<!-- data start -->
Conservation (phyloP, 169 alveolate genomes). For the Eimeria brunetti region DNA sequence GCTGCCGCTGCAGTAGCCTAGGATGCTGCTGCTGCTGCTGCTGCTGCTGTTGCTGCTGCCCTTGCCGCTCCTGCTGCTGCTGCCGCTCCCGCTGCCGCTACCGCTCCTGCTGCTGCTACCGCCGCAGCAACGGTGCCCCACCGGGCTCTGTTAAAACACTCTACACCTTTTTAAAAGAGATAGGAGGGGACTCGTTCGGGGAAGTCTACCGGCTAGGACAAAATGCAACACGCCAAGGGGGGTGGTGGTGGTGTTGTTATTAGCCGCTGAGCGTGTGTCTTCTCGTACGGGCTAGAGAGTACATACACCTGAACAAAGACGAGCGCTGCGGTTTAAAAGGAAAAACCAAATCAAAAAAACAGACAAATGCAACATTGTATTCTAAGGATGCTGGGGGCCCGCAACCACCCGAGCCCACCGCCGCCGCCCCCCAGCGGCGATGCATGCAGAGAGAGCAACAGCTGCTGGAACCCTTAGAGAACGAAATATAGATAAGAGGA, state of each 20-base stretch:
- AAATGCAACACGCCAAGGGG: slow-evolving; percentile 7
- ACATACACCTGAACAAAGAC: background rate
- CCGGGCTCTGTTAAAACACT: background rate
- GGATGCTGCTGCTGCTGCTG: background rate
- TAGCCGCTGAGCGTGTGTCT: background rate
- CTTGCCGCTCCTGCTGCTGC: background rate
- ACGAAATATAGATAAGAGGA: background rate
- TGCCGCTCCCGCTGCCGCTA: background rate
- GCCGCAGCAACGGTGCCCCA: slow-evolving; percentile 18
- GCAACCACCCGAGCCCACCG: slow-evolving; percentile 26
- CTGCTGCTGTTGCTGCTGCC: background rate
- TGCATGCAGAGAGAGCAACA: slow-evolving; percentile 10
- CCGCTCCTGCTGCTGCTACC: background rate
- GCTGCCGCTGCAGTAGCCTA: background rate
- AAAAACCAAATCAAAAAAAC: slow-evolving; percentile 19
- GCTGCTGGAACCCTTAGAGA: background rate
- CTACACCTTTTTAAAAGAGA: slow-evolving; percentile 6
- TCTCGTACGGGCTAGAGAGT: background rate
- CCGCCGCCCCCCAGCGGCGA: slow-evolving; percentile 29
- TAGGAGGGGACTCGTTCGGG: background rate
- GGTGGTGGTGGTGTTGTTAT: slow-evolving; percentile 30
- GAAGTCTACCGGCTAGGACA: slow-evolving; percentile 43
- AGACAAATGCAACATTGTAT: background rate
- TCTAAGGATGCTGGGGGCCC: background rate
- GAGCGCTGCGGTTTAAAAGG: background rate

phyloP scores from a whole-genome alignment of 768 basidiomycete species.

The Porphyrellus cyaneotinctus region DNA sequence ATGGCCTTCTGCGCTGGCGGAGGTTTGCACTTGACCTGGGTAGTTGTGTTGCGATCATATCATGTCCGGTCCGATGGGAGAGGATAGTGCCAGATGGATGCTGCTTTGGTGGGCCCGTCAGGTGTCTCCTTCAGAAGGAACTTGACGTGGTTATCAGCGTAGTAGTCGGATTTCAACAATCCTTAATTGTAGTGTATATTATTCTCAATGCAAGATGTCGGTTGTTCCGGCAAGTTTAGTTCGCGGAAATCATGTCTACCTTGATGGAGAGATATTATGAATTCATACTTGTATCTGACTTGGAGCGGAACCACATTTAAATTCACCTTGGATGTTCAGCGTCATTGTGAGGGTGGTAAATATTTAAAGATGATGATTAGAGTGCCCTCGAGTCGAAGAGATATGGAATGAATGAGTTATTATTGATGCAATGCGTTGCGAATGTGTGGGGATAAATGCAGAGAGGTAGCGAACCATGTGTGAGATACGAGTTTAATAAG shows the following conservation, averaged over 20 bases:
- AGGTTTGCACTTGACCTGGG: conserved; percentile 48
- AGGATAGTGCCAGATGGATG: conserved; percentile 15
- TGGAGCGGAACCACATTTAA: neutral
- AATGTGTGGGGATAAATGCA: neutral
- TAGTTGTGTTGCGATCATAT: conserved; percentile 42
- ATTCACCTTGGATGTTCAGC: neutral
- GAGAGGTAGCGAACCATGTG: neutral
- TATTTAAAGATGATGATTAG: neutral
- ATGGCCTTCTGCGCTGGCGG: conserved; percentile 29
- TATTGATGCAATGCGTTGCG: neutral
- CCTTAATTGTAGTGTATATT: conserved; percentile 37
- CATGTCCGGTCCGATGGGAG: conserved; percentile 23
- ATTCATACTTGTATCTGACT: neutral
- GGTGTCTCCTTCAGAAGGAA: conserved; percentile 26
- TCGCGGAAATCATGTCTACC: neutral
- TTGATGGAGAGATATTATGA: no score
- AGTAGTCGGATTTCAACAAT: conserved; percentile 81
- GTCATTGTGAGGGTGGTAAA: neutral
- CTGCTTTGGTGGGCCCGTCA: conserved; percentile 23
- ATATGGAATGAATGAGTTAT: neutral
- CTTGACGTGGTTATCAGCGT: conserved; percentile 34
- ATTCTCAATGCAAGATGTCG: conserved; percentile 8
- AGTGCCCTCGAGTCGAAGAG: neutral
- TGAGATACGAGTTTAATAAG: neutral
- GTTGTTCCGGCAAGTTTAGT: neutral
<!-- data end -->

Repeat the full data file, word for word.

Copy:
Conservation (phyloP, 169 alveolate genomes). For the Eimeria brunetti region DNA sequence GCTGCCGCTGCAGTAGCCTAGGATGCTGCTGCTGCTGCTGCTGCTGCTGTTGCTGCTGCCCTTGCCGCTCCTGCTGCTGCTGCCGCTCCCGCTGCCGCTACCGCTCCTGCTGCTGCTACCGCCGCAGCAACGGTGCCCCACCGGGCTCTGTTAAAACACTCTACACCTTTTTAAAAGAGATAGGAGGGGACTCGTTCGGGGAAGTCTACCGGCTAGGACAAAATGCAACACGCCAAGGGGGGTGGTGGTGGTGTTGTTATTAGCCGCTGAGCGTGTGTCTTCTCGTACGGGCTAGAGAGTACATACACCTGAACAAAGACGAGCGCTGCGGTTTAAAAGGAAAAACCAAATCAAAAAAACAGACAAATGCAACATTGTATTCTAAGGATGCTGGGGGCCCGCAACCACCCGAGCCCACCGCCGCCGCCCCCCAGCGGCGATGCATGCAGAGAGAGCAACAGCTGCTGGAACCCTTAGAGAACGAAATATAGATAAGAGGA, state of each 20-base stretch:
- AAATGCAACACGCCAAGGGG: slow-evolving; percentile 7
- ACATACACCTGAACAAAGAC: background rate
- CCGGGCTCTGTTAAAACACT: background rate
- GGATGCTGCTGCTGCTGCTG: background rate
- TAGCCGCTGAGCGTGTGTCT: background rate
- CTTGCCGCTCCTGCTGCTGC: background rate
- ACGAAATATAGATAAGAGGA: background rate
- TGCCGCTCCCGCTGCCGCTA: background rate
- GCCGCAGCAACGGTGCCCCA: slow-evolving; percentile 18
- GCAACCACCCGAGCCCACCG: slow-evolving; percentile 26
- CTGCTGCTGTTGCTGCTGCC: background rate
- TGCATGCAGAGAGAGCAACA: slow-evolving; percentile 10
- CCGCTCCTGCTGCTGCTACC: background rate
- GCTGCCGCTGCAGTAGCCTA: background rate
- AAAAACCAAATCAAAAAAAC: slow-evolving; percentile 19
- GCTGCTGGAACCCTTAGAGA: background rate
- CTACACCTTTTTAAAAGAGA: slow-evolving; percentile 6
- TCTCGTACGGGCTAGAGAGT: background rate
- CCGCCGCCCCCCAGCGGCGA: slow-evolving; percentile 29
- TAGGAGGGGACTCGTTCGGG: background rate
- GGTGGTGGTGGTGTTGTTAT: slow-evolving; percentile 30
- GAAGTCTACCGGCTAGGACA: slow-evolving; percentile 43
- AGACAAATGCAACATTGTAT: background rate
- TCTAAGGATGCTGGGGGCCC: background rate
- GAGCGCTGCGGTTTAAAAGG: background rate

phyloP scores from a whole-genome alignment of 768 basidiomycete species.

The Porphyrellus cyaneotinctus region DNA sequence ATGGCCTTCTGCGCTGGCGGAGGTTTGCACTTGACCTGGGTAGTTGTGTTGCGATCATATCATGTCCGGTCCGATGGGAGAGGATAGTGCCAGATGGATGCTGCTTTGGTGGGCCCGTCAGGTGTCTCCTTCAGAAGGAACTTGACGTGGTTATCAGCGTAGTAGTCGGATTTCAACAATCCTTAATTGTAGTGTATATTATTCTCAATGCAAGATGTCGGTTGTTCCGGCAAGTTTAGTTCGCGGAAATCATGTCTACCTTGATGGAGAGATATTATGAATTCATACTTGTATCTGACTTGGAGCGGAACCACATTTAAATTCACCTTGGATGTTCAGCGTCATTGTGAGGGTGGTAAATATTTAAAGATGATGATTAGAGTGCCCTCGAGTCGAAGAGATATGGAATGAATGAGTTATTATTGATGCAATGCGTTGCGAATGTGTGGGGATAAATGCAGAGAGGTAGCGAACCATGTGTGAGATACGAGTTTAATAAG shows the following conservation, averaged over 20 bases:
- AGGTTTGCACTTGACCTGGG: conserved; percentile 48
- AGGATAGTGCCAGATGGATG: conserved; percentile 15
- TGGAGCGGAACCACATTTAA: neutral
- AATGTGTGGGGATAAATGCA: neutral
- TAGTTGTGTTGCGATCATAT: conserved; percentile 42
- ATTCACCTTGGATGTTCAGC: neutral
- GAGAGGTAGCGAACCATGTG: neutral
- TATTTAAAGATGATGATTAG: neutral
- ATGGCCTTCTGCGCTGGCGG: conserved; percentile 29
- TATTGATGCAATGCGTTGCG: neutral
- CCTTAATTGTAGTGTATATT: conserved; percentile 37
- CATGTCCGGTCCGATGGGAG: conserved; percentile 23
- ATTCATACTTGTATCTGACT: neutral
- GGTGTCTCCTTCAGAAGGAA: conserved; percentile 26
- TCGCGGAAATCATGTCTACC: neutral
- TTGATGGAGAGATATTATGA: no score
- AGTAGTCGGATTTCAACAAT: conserved; percentile 81
- GTCATTGTGAGGGTGGTAAA: neutral
- CTGCTTTGGTGGGCCCGTCA: conserved; percentile 23
- ATATGGAATGAATGAGTTAT: neutral
- CTTGACGTGGTTATCAGCGT: conserved; percentile 34
- ATTCTCAATGCAAGATGTCG: conserved; percentile 8
- AGTGCCCTCGAGTCGAAGAG: neutral
- TGAGATACGAGTTTAATAAG: neutral
- GTTGTTCCGGCAAGTTTAGT: neutral